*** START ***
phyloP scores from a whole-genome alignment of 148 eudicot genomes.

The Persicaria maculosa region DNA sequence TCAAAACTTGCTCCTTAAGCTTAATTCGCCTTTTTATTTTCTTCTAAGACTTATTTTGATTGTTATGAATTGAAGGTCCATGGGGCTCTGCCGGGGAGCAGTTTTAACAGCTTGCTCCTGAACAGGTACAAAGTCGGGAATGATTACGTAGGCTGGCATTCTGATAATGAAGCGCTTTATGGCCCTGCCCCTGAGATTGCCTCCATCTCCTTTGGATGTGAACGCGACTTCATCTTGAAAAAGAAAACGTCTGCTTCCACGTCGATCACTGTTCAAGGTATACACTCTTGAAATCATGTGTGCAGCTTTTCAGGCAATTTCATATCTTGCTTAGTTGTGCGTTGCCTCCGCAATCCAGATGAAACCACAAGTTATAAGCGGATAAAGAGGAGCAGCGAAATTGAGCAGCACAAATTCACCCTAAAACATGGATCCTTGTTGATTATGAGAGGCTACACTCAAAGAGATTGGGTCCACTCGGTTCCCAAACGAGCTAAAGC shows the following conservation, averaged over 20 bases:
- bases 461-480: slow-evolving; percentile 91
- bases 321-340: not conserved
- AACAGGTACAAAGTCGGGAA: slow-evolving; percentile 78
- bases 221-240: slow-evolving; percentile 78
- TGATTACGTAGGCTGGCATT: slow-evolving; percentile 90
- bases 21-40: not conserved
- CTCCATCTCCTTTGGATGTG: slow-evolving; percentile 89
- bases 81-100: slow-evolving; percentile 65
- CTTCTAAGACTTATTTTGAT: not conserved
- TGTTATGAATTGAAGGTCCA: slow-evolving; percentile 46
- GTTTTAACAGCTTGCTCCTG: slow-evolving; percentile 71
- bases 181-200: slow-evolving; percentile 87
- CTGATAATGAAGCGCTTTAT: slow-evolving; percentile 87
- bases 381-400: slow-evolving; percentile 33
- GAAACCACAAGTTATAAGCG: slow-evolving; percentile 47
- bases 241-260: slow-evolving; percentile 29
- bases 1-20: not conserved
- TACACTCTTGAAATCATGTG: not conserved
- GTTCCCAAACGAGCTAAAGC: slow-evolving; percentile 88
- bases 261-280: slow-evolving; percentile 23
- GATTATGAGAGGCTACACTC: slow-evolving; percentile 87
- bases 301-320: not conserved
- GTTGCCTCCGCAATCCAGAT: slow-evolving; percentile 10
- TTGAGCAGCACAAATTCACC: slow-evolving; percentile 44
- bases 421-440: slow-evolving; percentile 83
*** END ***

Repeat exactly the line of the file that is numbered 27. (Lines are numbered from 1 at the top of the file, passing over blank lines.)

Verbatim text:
- bases 421-440: slow-evolving; percentile 83